I was standing in line at the post office the other day and every single person in line was either talking on the phone, texting or checking their messages. The woman in front of me was actually holding her phone in such a way that I could see the text argument that she was having with her boyfriend. After I looked politely away I realized right then and there that maybe I was in the wrong business.
Instead of being a writer I should be a spy. One who works for some big industrial conglomerate that goes around initiating hostile takeovers of vulnerable companies.
If I were an industrial spy all I'd have to do to gather information would be to follow folks around as they went through their daily lives.
Case in point?
That day in the post office there was this guy on his Bluetooth broadcasting sensitive information. He had a nice strong voice and wasn't even trying to speak quietly. He did however keep telling the person on the other end that he was standing in line at the post office. But the funny thing is even though he seemed to be aware of that fact, he felt free to provide everyone in the post office with names, phone numbers, contact information, costing information, order information and other miscellaneous information that his client needed. And the information all involved big big bucks.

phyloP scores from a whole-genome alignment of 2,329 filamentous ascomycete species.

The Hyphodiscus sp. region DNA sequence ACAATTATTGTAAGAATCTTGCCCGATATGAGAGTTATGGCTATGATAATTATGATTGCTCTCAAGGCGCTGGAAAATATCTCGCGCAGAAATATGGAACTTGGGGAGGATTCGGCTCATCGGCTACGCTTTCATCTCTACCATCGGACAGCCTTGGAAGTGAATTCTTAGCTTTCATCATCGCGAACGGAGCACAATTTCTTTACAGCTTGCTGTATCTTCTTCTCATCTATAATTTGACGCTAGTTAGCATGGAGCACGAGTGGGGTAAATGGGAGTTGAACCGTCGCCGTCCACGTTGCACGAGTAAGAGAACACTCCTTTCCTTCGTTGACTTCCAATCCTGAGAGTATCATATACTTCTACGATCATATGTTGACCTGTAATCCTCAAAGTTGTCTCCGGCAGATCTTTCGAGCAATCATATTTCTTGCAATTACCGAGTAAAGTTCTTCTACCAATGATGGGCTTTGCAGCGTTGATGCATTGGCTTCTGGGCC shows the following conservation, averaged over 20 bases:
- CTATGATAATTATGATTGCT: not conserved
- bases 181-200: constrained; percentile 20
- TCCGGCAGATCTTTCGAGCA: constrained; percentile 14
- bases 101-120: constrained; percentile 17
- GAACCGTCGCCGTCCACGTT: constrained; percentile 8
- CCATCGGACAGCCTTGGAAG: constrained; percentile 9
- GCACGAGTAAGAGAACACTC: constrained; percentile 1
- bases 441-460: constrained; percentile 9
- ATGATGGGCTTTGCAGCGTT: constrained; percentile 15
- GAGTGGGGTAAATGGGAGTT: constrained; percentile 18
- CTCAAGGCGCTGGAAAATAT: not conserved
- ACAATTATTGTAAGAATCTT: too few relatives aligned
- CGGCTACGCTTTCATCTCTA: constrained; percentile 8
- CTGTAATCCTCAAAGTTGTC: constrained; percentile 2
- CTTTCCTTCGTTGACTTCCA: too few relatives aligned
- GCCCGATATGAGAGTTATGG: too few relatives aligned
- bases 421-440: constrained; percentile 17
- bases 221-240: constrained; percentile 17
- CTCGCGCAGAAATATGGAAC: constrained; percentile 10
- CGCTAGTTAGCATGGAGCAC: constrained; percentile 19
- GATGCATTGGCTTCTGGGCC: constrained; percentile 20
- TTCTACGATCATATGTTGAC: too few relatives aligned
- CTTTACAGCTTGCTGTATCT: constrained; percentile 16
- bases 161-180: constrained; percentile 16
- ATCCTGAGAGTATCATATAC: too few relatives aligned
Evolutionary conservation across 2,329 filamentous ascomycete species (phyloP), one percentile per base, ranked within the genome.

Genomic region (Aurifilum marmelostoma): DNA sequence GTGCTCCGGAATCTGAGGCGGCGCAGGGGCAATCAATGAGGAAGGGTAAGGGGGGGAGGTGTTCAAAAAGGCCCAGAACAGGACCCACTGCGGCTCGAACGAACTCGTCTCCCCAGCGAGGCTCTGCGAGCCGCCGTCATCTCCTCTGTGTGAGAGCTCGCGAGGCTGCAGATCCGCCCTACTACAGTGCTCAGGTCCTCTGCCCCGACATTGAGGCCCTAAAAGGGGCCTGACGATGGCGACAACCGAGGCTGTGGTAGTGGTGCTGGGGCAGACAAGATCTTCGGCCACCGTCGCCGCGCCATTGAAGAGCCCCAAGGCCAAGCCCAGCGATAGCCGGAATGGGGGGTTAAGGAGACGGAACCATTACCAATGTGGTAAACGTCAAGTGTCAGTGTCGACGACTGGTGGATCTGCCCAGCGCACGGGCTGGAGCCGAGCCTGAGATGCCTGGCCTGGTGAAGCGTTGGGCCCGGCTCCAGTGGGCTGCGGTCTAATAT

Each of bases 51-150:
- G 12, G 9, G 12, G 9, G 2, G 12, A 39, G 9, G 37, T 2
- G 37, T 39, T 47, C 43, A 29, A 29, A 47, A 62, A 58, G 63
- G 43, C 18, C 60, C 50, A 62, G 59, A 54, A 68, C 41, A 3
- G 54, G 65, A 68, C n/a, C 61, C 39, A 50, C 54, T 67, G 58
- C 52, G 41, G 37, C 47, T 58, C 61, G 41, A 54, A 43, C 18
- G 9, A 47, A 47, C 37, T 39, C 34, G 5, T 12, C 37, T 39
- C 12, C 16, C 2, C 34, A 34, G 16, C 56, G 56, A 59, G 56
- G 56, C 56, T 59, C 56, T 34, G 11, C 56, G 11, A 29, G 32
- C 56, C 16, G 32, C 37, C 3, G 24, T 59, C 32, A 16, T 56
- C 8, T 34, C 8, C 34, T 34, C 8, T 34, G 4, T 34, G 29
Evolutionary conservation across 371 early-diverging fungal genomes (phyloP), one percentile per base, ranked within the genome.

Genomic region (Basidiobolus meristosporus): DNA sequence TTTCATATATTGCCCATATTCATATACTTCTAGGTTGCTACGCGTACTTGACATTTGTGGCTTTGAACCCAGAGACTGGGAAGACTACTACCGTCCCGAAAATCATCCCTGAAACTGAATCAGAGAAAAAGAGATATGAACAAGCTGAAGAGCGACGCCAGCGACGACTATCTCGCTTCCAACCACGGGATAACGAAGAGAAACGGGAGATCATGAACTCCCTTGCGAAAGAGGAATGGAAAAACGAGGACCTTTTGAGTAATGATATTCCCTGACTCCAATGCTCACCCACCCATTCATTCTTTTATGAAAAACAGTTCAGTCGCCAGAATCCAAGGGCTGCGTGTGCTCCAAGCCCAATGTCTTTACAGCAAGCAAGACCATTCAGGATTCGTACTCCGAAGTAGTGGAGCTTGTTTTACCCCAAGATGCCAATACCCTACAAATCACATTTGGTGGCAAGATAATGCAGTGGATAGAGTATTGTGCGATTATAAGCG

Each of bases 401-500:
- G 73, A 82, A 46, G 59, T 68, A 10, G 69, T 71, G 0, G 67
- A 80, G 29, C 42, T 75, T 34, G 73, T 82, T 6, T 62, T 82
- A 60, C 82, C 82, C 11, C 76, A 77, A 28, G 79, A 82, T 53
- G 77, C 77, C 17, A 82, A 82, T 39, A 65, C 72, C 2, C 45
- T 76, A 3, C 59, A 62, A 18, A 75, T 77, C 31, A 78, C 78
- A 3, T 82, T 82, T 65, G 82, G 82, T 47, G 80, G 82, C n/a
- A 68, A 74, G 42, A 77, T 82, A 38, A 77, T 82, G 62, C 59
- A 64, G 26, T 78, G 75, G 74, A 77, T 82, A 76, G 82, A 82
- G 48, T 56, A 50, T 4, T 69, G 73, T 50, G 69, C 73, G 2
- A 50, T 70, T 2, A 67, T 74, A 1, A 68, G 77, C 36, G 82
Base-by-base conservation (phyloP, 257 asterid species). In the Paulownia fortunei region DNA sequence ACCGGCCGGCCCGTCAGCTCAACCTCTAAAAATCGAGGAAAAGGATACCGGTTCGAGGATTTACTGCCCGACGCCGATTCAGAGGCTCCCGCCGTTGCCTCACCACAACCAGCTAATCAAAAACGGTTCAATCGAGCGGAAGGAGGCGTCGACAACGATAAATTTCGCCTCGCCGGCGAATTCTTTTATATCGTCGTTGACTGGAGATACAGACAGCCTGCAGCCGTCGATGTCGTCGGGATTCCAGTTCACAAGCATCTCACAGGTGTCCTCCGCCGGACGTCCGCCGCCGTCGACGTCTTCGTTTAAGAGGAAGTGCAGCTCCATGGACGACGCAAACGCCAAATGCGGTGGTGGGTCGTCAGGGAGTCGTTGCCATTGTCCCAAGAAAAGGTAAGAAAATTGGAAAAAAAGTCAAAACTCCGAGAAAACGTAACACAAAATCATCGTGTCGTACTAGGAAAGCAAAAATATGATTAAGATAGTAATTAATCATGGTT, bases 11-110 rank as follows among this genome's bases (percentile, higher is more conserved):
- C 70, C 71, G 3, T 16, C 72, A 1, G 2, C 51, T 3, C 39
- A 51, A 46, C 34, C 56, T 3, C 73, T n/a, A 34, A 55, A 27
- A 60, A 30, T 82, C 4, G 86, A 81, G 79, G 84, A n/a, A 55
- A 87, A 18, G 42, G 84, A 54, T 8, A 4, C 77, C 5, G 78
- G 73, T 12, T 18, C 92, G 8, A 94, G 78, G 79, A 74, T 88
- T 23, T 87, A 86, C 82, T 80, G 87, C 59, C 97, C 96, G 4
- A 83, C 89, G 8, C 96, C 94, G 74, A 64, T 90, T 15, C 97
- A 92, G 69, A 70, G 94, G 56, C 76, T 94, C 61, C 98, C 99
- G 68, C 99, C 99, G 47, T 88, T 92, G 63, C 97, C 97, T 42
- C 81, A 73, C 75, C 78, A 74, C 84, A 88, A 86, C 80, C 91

During the course of our wait in line, three things that this guy said and did really intrigued me.
The first thing was when he said that he didn't know if the client had heard that he would be leaving his current company and then not only listed his new salary, he listed the first and last names of the people he would be taking with him. And then said to the customer, "But the company doesn't know it yet, so keep it under your hat."
The second thing was when he said "Yeah, I'll be flying down to San Francisco on the 30th to pick up my badge and gun."
But my all time favorite thing was when he finally hung up. He was at the head of the line by then and he suddenly put his packages on the counter and walked over to the copy machine. He bent down and scooped two dimes out of the change return, tossed them a couple of times in the air and then happily put them in his pocket.
He looked up at the rest of the people in line and smiled like he'd just won the lottery.
I stood there grinning like a fool while he mailed his packages.
I really wanted to follow him out to his car and ask about the gun and the seeming inconsistency of his huge new salary and the glee over twenty cents.
But then I figured, nah, he was probably just a charming guy lying through his teeth while standing in a government facility.
And since that's never happened before, I just felt happy that I was there to witness it.
I do love a good piece of street theatre.